The Functions of the State Boundary Committees are as follows thus: The State and Federal Capital Territory Boundary Committees shall each-

(a) deal with inter- and intra-Local Government boundary disputes within the State and the Federal Capital Territory;

(b)    define and delimit inter- and intra-Local Government Area or Area Council Boundaries in accordance with the delimitation instrument or document established for that purpose;

(c) liaise with the Zonal Liaison Officer of the Commission in the State and the Federal Capital Territory;

(d) identify and intervene in areas of potential disputes in the State and the Federal Capital Territory, Abuja;

(e)    hold meetings, at least once in every quarter, to ensure maintenance of peace and order in the border areas;

(j)    liaise with the State Boundary Committees of neighbouring States with the view of taking joint measures that shall promote good inter-community relationship;

(g)  arrange with other State Boundary Committees for joint utilisation of shared resources and facilities along their common borders;

(h)  encourage and promote joint inter-community development ventures among border dwellers;

(i)  encourage and support peace organs within the State and the Federal Capital Territory, Abuja as the case may be, for the purpose of promoting peace and harmony between communities involved in boundary disputes;

(j)  monitor the activities of Local Government Boundary Committees within the State and the Federal Capital Territory, Abuja as the case may be, and deal with disputes which cannot be settled by the Local Government Boundary Committees;

(k) evolve measures for joint utilisation of amenities along Local Government boundaries within the State and the Federal Capital Territory, Abuja as the case may be;

(l) encourage negotiated settlement of boundary disputes in preference to litigation; and

(m)    carry out awareness and enlightenment campaigns among the people in the State and the Federal Capital Territory, Abuja as the case may be, on the essence of boundaries in order to foster peace and harmony among the people living along boundary lines.

Section 14 of the Act also provides for the establishment and  composition of the Local Government Boundary Committee thus:

(1) There shall be established by each Local Government Area in a State and each Area Council in the Federal Capital Territory, a Local Government Boundary Committee.

 (2) A Local Government Boundary Committee shall consist of-

(a) the Vice-Chairman of the Local Government Area, who shall be the Chairman of the Committee;

(b)  the Supervisory Councillor each for-
(i)       Works; and

(ii)       Finance;

(c)    the Divisional Police Officer in the Local Government Area;

(d) a representative each of the-

(i)    State Security Services in the Local Government Area; and

(ii)  Surveyor-General of the State;

(e) a Local Government Council Officer of Immigration Services;

(f)  two—

(i) Traditional Rulers;

(ii) other persons knowledgeable in boundary and border matters, appointed by the Chairman of the Local Government Area; and

(g) the Head of Department of Works.
The Functions of the Local Government Boundary Committee include: A Local Government Boundary Committee shall-
(a) deal with inter-community boundary disputes;

(b) liaise with and keep the State or the Federal Capital Territory Boundary Committee, as the case may be, informed of all boundary problems within the Local Government Area or Area Council;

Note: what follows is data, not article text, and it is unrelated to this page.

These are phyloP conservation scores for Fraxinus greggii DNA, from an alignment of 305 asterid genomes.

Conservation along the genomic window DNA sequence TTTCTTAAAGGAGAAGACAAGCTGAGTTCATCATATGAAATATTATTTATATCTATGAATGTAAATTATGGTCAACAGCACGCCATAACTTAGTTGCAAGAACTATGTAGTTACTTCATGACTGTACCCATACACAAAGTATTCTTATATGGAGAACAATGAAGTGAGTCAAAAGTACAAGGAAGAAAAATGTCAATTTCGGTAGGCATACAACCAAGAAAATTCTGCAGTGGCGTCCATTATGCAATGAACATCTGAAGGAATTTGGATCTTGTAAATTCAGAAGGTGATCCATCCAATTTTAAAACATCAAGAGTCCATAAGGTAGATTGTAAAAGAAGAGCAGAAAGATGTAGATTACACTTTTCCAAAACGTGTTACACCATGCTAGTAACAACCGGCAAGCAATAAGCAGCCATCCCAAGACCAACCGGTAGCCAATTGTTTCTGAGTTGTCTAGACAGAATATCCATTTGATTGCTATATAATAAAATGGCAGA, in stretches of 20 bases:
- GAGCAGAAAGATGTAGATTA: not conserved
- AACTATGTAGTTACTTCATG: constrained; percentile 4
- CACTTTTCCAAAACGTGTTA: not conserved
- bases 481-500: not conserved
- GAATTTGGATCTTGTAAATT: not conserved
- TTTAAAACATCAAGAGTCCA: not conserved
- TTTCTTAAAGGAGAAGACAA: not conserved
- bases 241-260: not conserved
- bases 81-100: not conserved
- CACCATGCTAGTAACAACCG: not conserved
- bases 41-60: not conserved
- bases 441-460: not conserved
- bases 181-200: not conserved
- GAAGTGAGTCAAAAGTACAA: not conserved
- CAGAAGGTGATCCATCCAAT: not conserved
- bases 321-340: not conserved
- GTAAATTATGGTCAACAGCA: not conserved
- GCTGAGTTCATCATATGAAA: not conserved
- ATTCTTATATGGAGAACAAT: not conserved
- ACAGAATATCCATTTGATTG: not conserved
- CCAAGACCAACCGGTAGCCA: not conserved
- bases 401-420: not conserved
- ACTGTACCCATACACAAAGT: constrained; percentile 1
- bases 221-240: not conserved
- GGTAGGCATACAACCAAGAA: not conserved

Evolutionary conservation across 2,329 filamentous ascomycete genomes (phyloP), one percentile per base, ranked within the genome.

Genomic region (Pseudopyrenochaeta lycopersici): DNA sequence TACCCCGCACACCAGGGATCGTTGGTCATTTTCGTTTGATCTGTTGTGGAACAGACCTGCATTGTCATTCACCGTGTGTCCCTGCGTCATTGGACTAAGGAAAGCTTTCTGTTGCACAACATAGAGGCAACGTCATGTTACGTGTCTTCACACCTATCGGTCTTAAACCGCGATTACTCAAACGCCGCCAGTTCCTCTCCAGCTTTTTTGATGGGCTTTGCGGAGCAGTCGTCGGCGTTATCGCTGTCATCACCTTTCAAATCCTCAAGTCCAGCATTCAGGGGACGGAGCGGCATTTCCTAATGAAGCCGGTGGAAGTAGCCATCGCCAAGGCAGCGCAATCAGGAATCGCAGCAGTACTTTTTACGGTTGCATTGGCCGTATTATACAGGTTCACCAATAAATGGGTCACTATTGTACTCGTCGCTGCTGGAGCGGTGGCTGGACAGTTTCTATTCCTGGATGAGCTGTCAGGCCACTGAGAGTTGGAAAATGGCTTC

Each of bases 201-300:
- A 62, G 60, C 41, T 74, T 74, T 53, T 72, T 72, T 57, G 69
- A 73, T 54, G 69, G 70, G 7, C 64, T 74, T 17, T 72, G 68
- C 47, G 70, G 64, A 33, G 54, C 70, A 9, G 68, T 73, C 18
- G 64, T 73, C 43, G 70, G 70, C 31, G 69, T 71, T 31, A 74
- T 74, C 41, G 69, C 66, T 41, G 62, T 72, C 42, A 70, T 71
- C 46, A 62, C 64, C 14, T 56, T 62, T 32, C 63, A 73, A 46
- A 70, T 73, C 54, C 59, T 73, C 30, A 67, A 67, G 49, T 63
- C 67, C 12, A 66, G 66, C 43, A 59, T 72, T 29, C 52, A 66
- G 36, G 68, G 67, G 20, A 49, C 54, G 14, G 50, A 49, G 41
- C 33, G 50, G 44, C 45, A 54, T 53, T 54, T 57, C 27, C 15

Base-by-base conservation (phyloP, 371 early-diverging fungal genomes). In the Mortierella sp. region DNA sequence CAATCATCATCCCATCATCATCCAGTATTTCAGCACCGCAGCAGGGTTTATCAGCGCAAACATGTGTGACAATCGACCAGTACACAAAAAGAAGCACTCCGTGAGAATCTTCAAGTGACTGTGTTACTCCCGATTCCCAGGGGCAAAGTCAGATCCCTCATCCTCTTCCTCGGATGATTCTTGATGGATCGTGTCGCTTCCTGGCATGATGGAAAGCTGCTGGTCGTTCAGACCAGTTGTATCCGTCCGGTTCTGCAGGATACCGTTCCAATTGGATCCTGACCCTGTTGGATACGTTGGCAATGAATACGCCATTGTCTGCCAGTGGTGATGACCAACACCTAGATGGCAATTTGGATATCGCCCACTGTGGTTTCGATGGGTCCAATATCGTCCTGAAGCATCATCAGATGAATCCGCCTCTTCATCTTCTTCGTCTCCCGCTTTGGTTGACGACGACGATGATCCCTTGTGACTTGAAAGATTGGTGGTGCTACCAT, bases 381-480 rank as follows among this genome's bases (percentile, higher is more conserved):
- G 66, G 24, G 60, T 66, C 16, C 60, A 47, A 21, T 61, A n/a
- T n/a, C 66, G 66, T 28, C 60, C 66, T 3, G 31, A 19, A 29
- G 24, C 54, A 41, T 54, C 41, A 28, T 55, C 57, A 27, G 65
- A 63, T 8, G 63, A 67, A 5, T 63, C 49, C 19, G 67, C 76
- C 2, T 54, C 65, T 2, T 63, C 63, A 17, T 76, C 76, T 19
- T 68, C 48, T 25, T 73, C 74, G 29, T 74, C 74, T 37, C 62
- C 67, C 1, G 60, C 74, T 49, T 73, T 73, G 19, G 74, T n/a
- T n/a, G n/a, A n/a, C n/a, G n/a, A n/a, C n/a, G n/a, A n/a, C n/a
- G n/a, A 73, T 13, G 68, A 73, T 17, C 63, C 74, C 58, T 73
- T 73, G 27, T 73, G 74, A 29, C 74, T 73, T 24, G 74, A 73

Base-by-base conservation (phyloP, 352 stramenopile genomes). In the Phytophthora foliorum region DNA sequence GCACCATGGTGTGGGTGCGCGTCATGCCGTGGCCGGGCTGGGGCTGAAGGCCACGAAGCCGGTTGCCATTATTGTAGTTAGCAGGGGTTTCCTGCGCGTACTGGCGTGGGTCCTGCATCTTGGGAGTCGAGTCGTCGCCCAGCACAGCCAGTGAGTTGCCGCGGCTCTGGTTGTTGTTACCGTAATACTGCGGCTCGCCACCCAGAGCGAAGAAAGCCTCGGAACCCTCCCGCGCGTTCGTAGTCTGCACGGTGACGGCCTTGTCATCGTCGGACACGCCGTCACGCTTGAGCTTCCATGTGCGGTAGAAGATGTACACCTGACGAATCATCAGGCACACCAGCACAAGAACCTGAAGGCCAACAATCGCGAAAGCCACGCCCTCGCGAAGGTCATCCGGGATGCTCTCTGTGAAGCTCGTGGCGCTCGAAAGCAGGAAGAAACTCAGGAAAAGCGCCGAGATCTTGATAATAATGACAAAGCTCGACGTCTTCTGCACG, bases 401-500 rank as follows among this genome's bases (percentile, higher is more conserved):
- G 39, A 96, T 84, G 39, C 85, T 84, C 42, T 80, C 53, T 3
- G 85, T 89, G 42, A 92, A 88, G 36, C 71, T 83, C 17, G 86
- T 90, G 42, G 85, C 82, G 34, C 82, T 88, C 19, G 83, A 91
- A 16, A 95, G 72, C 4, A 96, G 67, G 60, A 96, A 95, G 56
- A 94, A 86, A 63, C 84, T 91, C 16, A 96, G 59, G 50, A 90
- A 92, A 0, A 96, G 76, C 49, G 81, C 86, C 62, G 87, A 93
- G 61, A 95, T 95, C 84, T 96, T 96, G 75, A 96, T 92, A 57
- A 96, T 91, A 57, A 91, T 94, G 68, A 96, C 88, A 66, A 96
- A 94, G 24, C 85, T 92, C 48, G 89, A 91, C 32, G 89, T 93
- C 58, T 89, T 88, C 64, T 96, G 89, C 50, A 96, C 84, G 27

(c)  hold meetings, at least once quarterly, to identify areas of potential boundary disputes and alert the State or the Federal Capital Territory Boundary Committee, as the case may be;

(d)  liaise with neighbouring Local Government Areas towards evolving joint programmes that shall promote peace and harmony among border dwellers;

(e)  encourage negotiated settlement of boundary disputes in preference to litigation; and

(j)  carry out awareness and enlightenment campaigns with the view of fostering peaceful relationship with neighbouring communities.

It is well settled that the one of the primary responsibility of government is the provision of security and catering for the well-being of its citizens. The frequent and incessant eruption and breaking out of intra and inter State boundary crises is therefore an abdication of the role required  government by virtue of the social contract between it and the people.

As we all expect a change in baton of leadership in the State; I expect the candidate of my Party-APC, Senator John Owan Enoh to design a road map or plan for the resolution of these boundary disputes or conflicts that have plagued and mired the State for the past 16 years which unfortunately successive PDP administrations have failed to sustainably resolve with the present administration clearly indifferent to the alarming security crisis in Cross River State.

This must include the constitution of the State Boundary Committee and Local Boundary Committees in Local Government Councils that share boundaries with other States such as Odukpani, Biase; Abi, Yala and Obudu Local Government Areas. There must also be the need for the Governor to appoint a Commissioner for Boundary Matters which will directly be responsible to him.

The resolution of these disputes is imperative to any plan to revamp and resuscitate the economy of the State which has become comatose, stagnant and indeed stunted arising out of incompetent and ambivalent political leadership.

Okoi Obono-Obla is the SA on Prosecution to the President and Chairman, Presidential Panel on recovering of public asset.

Politics 2046214299466254092

Post a Comment

emo-but-icon

Home item

Follow by Email

Popular Posts

Contact Us

Name

Email *

Message *